September 28, 2022
About the best Heath Heinrich can say for the 2022 crop year is that he’s glad it’s almost over. “I’ll be glad to see this year wind down,” he says. “I’ll give it another go next year and consider this practice.”
Heinrich, 32, who farms near Slaton, Texas, says 2022 was “worse than 2011. We got about 2.5 inches of rain in October 2010 that provided some moisture to winter on. The tank was on empty, so we got a quarter of a tank to get us a little further. For this year, the last rain we had was late August of 2021. We had no rain during harvest and no moisture after August on the vast majority of acres in this area.”
He says last year’s crop was “late but phenomenal. With a late harvest, it sucked up every last drop of water, so we started ‘22 on empty and got nothing else.”
This year’s production is much less than phenomenal. “Crops are awful,” Heinrich says. “Dryland acreage will all be failed out Monday, and irrigated acreage is not too good, either.”
He says irrigated cotton will do good to make two bales per acre on fields that typically make “three bales without blinking an eye.”
He says a thin silver lining early on was knowing what was coming “from the git go. It started off so dry we knew what the scenario was.
“This was not a bait-and-switch year that started good and went terrible. This one started terrible and stayed terrible. We knew it would be tough, so we did not spend a lot of money on it.”
He says most farmers have done the best they could to prevent erosion, “so sand won’t blow. That’s a big concern for most farmers.”
For most of the summer, farmers did as little as possible. “We quit doing everything early in the year,” Heinrich says. “We were tearing up equipment and knew we couldn’t keep doing that. We stopped plowing and planting crops we knew wouldn’t come up.”
He says weeds were so stressed herbicides would not kill them. “We plowed, sprayed, and hoed and still didn’t control weeds. Even the most prestigious farmers in the area had weed trouble.”
Heinrich is a bit more hopeful for 2023. “We had about 4 inches of rain in late August and early September. Now, we’re getting back in the field to work some ground. We took on some new land last year that needs some dirt work and some loving. We have some moisture now, so we can start getting it in shape.”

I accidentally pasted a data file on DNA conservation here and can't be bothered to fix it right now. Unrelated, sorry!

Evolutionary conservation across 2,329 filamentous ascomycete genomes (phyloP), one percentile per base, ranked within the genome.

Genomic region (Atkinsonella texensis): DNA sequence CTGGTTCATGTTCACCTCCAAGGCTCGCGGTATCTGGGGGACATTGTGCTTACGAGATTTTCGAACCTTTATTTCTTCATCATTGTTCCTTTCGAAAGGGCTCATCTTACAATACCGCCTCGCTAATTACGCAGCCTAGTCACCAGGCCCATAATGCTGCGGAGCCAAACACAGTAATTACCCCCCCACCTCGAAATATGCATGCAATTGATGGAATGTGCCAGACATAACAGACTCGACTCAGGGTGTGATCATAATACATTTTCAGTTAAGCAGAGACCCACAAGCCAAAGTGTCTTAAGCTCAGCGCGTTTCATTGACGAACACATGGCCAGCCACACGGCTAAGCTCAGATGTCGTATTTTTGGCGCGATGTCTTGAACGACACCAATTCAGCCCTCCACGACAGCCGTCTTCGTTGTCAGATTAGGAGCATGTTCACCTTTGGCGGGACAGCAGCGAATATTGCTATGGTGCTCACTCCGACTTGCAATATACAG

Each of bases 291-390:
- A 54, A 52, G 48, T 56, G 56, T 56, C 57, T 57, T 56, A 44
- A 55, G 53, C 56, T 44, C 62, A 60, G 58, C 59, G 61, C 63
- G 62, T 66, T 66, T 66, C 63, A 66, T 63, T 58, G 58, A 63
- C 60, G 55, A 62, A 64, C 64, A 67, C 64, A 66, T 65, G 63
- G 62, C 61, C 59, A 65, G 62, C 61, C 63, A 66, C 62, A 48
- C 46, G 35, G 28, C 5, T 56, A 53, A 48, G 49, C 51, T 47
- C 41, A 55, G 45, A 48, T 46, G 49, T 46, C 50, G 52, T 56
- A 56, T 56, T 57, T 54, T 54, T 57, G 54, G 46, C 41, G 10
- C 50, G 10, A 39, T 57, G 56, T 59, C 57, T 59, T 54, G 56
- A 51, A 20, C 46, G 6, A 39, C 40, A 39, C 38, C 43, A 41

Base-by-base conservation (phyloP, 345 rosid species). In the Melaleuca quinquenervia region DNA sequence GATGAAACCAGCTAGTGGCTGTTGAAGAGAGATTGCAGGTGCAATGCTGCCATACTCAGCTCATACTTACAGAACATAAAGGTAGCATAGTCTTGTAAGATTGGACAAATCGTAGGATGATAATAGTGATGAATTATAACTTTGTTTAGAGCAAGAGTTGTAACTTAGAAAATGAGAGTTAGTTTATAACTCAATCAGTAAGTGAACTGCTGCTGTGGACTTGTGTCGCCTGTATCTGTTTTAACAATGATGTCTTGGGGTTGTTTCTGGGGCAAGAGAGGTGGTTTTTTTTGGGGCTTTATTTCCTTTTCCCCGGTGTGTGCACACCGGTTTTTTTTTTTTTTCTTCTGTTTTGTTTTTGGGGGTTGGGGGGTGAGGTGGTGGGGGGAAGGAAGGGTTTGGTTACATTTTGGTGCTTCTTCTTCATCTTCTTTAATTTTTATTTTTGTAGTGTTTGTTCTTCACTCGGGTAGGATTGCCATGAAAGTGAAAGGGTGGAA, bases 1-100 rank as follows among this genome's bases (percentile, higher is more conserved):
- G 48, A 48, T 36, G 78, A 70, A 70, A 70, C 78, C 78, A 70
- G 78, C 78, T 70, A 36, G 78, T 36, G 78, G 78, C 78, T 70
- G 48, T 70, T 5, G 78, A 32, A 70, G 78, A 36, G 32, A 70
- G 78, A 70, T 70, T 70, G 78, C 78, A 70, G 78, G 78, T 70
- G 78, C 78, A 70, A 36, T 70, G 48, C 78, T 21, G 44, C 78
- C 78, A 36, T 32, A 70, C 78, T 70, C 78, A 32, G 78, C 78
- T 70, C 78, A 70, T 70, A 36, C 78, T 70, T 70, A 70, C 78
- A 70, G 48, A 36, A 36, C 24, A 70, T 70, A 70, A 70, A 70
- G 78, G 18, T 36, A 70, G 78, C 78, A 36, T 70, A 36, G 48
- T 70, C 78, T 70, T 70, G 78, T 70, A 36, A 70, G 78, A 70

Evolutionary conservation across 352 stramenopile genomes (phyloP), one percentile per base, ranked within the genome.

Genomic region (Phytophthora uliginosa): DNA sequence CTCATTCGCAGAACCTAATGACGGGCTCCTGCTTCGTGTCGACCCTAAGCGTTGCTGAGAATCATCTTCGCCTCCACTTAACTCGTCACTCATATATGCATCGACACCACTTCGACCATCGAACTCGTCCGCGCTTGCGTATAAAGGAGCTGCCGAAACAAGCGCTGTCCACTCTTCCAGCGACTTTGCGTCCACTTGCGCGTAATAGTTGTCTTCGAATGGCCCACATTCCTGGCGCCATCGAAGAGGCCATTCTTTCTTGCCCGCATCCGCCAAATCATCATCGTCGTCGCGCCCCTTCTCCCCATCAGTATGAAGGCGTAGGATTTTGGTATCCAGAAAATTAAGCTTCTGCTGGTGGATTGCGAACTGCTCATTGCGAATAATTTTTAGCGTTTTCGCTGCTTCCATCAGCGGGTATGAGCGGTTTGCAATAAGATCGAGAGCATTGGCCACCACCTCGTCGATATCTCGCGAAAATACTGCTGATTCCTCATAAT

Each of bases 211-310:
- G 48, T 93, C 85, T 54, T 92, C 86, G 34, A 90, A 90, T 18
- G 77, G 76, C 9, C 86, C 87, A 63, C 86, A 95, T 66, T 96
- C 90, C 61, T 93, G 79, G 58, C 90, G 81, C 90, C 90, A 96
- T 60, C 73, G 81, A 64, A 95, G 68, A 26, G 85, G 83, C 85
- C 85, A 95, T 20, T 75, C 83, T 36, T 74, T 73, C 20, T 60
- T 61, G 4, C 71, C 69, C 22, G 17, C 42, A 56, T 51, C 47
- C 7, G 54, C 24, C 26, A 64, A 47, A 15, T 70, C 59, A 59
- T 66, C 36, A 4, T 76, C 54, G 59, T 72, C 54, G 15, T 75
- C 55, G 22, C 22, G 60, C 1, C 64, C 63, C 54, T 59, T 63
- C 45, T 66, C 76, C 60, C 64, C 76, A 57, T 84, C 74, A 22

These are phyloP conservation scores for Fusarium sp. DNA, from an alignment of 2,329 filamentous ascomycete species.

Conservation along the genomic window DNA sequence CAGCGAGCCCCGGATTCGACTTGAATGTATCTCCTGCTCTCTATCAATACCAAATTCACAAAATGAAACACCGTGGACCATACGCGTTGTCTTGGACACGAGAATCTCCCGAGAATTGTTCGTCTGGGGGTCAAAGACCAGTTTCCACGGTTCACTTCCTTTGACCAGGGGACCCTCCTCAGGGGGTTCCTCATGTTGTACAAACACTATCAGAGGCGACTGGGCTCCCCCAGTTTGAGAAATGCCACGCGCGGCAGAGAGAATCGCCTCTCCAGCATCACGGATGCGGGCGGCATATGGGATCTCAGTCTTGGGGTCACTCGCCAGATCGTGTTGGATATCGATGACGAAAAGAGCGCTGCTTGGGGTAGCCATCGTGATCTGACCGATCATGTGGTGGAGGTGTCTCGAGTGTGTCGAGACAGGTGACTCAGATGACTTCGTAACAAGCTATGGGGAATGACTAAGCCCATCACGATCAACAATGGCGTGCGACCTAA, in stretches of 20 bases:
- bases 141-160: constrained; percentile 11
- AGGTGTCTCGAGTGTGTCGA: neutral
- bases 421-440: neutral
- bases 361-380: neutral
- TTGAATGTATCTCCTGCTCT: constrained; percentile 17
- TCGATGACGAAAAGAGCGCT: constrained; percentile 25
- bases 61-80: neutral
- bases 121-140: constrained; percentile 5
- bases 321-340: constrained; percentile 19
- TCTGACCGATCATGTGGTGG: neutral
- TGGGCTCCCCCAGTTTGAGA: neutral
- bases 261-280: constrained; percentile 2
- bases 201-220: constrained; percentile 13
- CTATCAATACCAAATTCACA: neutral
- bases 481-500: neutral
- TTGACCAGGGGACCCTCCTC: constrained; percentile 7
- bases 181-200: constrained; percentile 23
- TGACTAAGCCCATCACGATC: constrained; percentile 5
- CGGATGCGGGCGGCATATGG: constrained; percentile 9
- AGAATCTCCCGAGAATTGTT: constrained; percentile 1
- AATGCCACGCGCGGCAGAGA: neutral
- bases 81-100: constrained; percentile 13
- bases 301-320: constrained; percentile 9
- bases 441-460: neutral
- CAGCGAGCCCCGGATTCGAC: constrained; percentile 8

He says rotation is a crucial part of the farm management plan, but they planted mostly cotton this year. Cotton insurance offers a better guarantee than grains.
“We don’t have yield potential on grain crops that offers much value. We plant wheat for harvest, but insurance yield level is about 12 bushels.
“Cotton is our best value. We’ve grown cotton long enough for good insurance yields if it’s farmed it right.”
He adds that the area will not produce a big cotton crop this year. “It’s the most extreme year I’ve ever faced. Thousands of acres will be failed out.”
Recent rains offer hope for 2023. “If we get another rain in the next 10 days, we will start planting wheat and could be set up for a great winter wheat year.
“Wheat does phenomenal things for our soil,” Heinrich says, “and is what a lot of this ground needs. A good, harvestable wheat crop opens up dirt better than anything.”
He says wheat is more like the prairie grasses that grew on the High Plains before row crops came in. “The land used to be grassland with buffalo running across it. It does well as grassland, and wheat is the closest thing we can plant to grass and still make money. I’m excited for what winter and next year holds.”
He's less optimistic about water availability in years to come. “We have less and less water every year. That’s a growing concern. Irrigation is crucial for high production.”
They irrigate 60% of their acreage, down from 65% since they lost a farm to development last year.
Dryland production is iffy at best. “Dryland makes a supreme crop once every ten years,” Heinrich says. “When dryland hits, it’s the most profitable option, with low inputs.”
Out of ten years, one year will be good, two will be a bit above average, two just below average, and the other years well below average—from hail, drought, or other factors.